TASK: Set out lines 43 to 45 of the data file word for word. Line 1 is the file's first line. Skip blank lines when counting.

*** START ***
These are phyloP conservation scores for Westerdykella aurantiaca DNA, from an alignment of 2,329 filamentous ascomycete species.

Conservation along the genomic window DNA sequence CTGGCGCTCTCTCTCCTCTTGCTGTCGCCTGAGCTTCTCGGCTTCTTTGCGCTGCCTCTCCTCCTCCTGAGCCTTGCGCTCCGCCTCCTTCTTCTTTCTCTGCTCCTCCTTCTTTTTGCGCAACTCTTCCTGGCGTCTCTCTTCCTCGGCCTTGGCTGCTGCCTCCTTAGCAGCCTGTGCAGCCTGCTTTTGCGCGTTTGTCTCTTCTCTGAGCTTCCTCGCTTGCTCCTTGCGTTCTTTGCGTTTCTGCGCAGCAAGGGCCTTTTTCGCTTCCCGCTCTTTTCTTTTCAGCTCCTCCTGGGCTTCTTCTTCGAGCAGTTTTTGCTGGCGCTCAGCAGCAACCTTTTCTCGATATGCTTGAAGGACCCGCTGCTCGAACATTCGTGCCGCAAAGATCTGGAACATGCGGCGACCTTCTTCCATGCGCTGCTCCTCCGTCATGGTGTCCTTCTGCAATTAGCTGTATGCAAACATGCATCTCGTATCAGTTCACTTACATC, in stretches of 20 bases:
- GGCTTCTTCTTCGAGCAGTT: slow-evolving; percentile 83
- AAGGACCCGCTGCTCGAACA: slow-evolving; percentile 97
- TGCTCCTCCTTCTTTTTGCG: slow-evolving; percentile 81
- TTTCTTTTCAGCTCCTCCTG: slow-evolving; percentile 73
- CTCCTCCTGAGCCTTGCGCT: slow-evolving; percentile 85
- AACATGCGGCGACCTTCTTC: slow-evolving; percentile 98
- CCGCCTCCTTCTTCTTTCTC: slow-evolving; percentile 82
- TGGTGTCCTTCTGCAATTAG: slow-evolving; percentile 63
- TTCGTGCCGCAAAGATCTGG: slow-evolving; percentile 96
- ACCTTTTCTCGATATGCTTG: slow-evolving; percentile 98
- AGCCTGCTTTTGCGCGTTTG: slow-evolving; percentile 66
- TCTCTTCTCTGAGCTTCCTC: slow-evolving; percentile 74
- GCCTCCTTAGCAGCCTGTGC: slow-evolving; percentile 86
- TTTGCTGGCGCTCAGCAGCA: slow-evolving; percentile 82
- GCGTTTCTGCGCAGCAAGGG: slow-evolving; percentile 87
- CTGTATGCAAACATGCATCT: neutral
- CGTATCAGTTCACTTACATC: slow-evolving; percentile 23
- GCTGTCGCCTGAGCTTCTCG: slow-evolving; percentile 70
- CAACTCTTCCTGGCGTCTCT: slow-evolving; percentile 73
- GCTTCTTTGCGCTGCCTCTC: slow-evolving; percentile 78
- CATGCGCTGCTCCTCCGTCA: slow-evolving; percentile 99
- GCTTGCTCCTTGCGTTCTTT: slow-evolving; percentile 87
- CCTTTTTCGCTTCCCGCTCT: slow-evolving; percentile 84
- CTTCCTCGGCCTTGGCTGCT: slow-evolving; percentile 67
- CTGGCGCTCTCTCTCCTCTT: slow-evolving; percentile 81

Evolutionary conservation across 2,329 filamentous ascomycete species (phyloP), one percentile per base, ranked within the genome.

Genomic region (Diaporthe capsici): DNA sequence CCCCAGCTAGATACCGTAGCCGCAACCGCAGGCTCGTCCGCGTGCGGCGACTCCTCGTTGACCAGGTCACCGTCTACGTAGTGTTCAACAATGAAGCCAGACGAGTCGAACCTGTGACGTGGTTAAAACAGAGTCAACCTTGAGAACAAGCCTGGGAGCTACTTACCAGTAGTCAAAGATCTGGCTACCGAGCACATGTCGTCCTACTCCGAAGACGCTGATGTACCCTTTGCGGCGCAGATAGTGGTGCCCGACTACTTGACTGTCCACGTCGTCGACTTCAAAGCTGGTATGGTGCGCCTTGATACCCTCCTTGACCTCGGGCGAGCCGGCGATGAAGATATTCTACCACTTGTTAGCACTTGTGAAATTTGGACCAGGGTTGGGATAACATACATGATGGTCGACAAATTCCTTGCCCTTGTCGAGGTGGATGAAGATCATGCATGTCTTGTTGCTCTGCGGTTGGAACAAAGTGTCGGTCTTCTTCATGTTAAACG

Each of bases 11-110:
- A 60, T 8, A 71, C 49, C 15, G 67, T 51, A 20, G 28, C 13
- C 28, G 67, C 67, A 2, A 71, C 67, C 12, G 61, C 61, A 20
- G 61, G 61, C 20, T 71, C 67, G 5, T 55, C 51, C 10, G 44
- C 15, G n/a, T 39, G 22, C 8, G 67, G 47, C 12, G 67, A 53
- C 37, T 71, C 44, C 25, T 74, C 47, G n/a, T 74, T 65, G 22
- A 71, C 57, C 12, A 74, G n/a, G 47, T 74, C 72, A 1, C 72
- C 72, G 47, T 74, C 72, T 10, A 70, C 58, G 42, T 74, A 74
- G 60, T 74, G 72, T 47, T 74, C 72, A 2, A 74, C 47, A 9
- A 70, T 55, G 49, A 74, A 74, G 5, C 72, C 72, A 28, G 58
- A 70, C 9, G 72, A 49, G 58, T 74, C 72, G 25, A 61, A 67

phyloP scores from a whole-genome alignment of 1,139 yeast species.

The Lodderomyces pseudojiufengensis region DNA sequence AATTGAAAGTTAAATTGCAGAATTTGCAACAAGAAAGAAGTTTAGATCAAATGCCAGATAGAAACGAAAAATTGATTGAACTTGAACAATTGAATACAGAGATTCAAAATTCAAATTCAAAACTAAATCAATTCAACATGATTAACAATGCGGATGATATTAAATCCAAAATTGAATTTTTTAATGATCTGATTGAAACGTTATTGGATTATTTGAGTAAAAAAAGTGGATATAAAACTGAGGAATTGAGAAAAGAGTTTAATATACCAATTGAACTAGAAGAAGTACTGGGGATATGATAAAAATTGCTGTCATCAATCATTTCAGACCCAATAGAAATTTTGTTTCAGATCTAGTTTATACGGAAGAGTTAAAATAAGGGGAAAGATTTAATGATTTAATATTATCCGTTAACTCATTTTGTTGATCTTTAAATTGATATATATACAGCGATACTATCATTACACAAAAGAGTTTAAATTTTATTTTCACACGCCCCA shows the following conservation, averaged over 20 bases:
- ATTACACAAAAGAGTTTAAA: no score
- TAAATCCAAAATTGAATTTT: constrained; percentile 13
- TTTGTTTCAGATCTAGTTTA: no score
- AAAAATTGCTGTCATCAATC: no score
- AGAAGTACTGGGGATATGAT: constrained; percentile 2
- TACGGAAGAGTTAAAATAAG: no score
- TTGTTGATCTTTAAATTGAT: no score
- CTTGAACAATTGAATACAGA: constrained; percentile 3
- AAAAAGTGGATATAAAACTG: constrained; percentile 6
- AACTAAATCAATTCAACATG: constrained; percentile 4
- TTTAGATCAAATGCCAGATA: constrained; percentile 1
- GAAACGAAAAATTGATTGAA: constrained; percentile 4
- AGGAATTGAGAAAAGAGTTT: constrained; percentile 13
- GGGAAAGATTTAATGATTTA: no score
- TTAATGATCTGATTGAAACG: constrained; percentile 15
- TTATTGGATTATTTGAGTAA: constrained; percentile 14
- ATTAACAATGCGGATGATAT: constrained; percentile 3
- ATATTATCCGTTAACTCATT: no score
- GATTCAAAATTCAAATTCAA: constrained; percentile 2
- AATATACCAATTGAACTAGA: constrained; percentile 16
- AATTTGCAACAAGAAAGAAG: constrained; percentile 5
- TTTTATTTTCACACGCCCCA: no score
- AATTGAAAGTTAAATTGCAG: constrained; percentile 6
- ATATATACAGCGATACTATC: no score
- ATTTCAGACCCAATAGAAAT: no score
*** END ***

- ATTACACAAAAGAGTTTAAA: no score
- TAAATCCAAAATTGAATTTT: constrained; percentile 13
- TTTGTTTCAGATCTAGTTTA: no score